Seven Magnificent Reasons “Why we are very afraid of Capita taking over our Council”


Take a look at what has been happening to Birmingham City Council since Capita came in. Remember we are told that privatisation will prevent cuts to frontline services, yet Birmingham Council are having to make huge cuts to public services whilst Capita sit there and make obscene profits from our taxpayer’s money.


It all started when the Coalition of Tories & Lib Dems running Birmingham City Council until 2012 agreed to let Capita in…….


1. Birmingham Council signs ‘unique’ deal


Birmingham hopes the Capita deal will find it £500m of savings, while creating 800 jobs and “improving the prosperity of the city”.

2. Profits soar at council-funded Service Birmingham 3 Oct 2013 07:18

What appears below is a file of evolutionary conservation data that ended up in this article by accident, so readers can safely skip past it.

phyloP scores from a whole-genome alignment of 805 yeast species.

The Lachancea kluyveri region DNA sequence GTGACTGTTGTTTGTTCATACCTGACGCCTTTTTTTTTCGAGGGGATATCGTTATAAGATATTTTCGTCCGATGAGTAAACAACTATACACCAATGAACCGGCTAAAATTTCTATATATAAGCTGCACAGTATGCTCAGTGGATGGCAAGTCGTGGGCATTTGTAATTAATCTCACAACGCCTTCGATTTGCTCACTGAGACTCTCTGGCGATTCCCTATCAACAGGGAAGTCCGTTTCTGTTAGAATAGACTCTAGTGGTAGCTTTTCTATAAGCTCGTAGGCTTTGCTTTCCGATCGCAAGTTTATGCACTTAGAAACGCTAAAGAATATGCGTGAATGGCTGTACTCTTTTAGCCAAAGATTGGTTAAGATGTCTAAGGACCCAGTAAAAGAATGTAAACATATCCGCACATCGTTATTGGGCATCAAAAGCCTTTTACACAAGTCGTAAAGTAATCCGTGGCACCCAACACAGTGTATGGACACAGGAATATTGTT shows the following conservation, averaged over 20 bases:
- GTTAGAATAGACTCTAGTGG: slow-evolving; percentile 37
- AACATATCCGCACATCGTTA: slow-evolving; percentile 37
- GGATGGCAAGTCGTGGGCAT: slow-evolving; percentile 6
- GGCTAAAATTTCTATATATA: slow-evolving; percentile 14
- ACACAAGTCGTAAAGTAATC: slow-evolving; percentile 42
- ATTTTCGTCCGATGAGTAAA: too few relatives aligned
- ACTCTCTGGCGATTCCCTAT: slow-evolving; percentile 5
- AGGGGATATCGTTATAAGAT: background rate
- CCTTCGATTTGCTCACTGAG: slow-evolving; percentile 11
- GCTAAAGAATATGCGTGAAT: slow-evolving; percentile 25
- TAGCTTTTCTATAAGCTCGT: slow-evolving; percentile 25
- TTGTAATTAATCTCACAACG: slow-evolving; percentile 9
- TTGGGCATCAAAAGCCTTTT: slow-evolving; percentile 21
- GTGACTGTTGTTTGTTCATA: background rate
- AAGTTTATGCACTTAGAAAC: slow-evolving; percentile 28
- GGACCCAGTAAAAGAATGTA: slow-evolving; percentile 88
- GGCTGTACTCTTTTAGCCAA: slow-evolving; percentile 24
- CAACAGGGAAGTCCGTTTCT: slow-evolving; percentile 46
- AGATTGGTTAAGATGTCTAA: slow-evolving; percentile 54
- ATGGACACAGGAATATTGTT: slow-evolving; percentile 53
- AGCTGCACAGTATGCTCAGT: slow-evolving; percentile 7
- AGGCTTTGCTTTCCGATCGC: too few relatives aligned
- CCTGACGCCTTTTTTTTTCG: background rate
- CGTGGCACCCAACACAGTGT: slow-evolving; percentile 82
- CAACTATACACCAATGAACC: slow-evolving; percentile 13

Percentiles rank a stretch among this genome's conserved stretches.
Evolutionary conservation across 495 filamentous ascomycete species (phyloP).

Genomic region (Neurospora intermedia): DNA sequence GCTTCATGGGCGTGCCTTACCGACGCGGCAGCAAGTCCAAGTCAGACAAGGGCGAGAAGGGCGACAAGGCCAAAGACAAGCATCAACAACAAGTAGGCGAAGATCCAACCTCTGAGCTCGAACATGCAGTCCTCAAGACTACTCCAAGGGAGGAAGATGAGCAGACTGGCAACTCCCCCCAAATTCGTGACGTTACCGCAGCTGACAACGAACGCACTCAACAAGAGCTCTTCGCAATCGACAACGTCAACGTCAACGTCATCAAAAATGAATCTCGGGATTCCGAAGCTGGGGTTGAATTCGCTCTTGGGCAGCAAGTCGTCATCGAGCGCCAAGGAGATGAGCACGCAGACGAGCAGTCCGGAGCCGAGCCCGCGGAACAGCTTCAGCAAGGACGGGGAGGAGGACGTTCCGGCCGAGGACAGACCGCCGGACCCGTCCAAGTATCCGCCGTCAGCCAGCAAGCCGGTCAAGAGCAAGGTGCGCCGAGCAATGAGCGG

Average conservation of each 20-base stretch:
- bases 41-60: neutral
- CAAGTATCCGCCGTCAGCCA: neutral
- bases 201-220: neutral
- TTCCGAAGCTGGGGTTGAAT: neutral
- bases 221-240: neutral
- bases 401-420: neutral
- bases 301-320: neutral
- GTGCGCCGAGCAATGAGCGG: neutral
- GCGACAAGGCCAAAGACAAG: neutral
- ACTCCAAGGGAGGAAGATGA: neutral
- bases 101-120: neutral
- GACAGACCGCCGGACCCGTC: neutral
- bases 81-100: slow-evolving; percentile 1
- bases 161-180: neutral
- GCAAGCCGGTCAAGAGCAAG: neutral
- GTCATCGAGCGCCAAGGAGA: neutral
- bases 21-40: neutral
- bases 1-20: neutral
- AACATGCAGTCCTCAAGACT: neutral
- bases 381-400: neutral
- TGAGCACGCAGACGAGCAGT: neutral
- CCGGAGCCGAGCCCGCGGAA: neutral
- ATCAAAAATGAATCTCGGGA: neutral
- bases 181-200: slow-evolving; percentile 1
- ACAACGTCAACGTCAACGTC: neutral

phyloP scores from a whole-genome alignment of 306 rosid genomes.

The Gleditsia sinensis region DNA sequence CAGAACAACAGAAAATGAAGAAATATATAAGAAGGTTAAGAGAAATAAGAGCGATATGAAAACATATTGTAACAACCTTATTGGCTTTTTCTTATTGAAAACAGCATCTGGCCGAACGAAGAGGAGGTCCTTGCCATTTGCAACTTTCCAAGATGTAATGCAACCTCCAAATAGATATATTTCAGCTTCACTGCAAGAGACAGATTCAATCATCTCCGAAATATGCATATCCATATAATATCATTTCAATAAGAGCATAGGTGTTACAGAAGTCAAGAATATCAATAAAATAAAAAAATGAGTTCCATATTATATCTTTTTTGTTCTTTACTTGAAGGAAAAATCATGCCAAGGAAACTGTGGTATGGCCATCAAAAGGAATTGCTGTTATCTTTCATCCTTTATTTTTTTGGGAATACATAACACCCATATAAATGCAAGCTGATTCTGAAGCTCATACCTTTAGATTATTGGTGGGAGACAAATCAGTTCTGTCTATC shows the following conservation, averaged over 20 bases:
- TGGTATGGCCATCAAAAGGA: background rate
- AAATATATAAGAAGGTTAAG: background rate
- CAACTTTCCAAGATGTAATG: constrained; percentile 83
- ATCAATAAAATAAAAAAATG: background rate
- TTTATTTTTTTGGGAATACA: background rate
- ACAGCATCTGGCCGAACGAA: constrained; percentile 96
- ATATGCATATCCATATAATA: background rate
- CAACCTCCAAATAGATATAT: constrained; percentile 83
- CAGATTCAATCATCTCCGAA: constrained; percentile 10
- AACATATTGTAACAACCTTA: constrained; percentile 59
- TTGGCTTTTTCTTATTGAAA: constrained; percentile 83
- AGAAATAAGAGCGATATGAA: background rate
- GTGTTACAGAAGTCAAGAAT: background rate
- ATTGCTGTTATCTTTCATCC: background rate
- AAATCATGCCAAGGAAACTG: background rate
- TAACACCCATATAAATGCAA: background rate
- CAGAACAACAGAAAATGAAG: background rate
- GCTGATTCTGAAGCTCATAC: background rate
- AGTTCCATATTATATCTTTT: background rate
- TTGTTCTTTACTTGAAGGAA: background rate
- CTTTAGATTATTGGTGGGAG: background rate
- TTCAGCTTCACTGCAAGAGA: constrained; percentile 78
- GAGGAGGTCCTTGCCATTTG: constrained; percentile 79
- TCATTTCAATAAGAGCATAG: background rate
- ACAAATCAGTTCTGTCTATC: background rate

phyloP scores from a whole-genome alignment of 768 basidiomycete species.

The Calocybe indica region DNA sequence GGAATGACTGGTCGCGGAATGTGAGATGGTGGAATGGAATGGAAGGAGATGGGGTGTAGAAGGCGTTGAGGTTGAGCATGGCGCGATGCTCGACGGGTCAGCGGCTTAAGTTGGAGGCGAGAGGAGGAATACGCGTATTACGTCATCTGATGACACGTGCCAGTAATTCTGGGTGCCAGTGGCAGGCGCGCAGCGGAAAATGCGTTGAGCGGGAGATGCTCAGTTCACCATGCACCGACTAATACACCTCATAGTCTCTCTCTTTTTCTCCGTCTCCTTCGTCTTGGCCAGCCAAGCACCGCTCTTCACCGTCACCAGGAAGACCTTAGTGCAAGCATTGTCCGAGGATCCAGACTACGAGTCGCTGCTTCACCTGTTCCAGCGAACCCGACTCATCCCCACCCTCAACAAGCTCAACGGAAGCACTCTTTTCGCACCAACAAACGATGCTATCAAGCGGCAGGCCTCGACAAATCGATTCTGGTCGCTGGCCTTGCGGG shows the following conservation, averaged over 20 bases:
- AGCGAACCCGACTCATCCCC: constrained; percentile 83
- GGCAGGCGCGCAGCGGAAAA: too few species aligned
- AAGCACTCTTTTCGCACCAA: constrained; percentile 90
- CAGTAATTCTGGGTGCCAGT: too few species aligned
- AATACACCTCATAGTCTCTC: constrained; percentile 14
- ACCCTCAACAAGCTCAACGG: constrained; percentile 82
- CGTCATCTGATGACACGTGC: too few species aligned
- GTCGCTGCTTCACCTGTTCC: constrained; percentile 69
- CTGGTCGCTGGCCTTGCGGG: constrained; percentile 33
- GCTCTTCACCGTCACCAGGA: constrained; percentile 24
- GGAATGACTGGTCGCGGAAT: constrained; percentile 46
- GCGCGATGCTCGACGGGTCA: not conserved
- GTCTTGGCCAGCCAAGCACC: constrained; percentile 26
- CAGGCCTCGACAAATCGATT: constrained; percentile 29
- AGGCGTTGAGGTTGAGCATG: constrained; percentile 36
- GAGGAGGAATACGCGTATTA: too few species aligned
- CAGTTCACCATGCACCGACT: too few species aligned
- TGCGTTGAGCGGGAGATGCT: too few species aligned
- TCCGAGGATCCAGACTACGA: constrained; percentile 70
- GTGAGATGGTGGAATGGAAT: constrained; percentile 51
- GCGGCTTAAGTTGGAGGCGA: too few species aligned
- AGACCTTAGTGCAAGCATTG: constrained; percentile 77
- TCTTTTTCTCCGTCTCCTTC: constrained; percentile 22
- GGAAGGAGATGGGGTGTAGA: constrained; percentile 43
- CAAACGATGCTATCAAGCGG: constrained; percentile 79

Calls for contract to be scrapped after Capita-led company sees pre-tax profits pass £21 million

 Councillors and MPs have called for the city’s contract with outsourcing firm Service Birmingham to be scrapped after its profits soared by 52 per cent.

 The Capita-led company made £58,400-a-day pre-tax profits last year – despite the city council’s finances struggling under the weight of cuts.

 The firm saw pre-tax profits last year of £21.3 million – up from £14 million during the previous 12 months.

 Accounts filed with Companies House this week also showed a rise in income, dividends and a £54 million bill for goods and services bought from Capita.

 This has led to calls for the council to tear up the contract and offer the work, which includes IT, call centre and pay roll, to city firms.

 City MP Khalid Mahmood said the contract was “unjustifiable” amid hundreds of council jobs being axed in a £102 million two-year savings plan.

 The Post breaks the news on the same day it emerged that libraries and youth centres in the city are under threat from a council bid to cut its budget by a further £50 million.

 Mr Mahmood (Lab Perry Barr) said: “I don’t think it is acceptable, particularly in these days where a lot of people are having to make sacrifices and a lot of council employees are being made redundant.”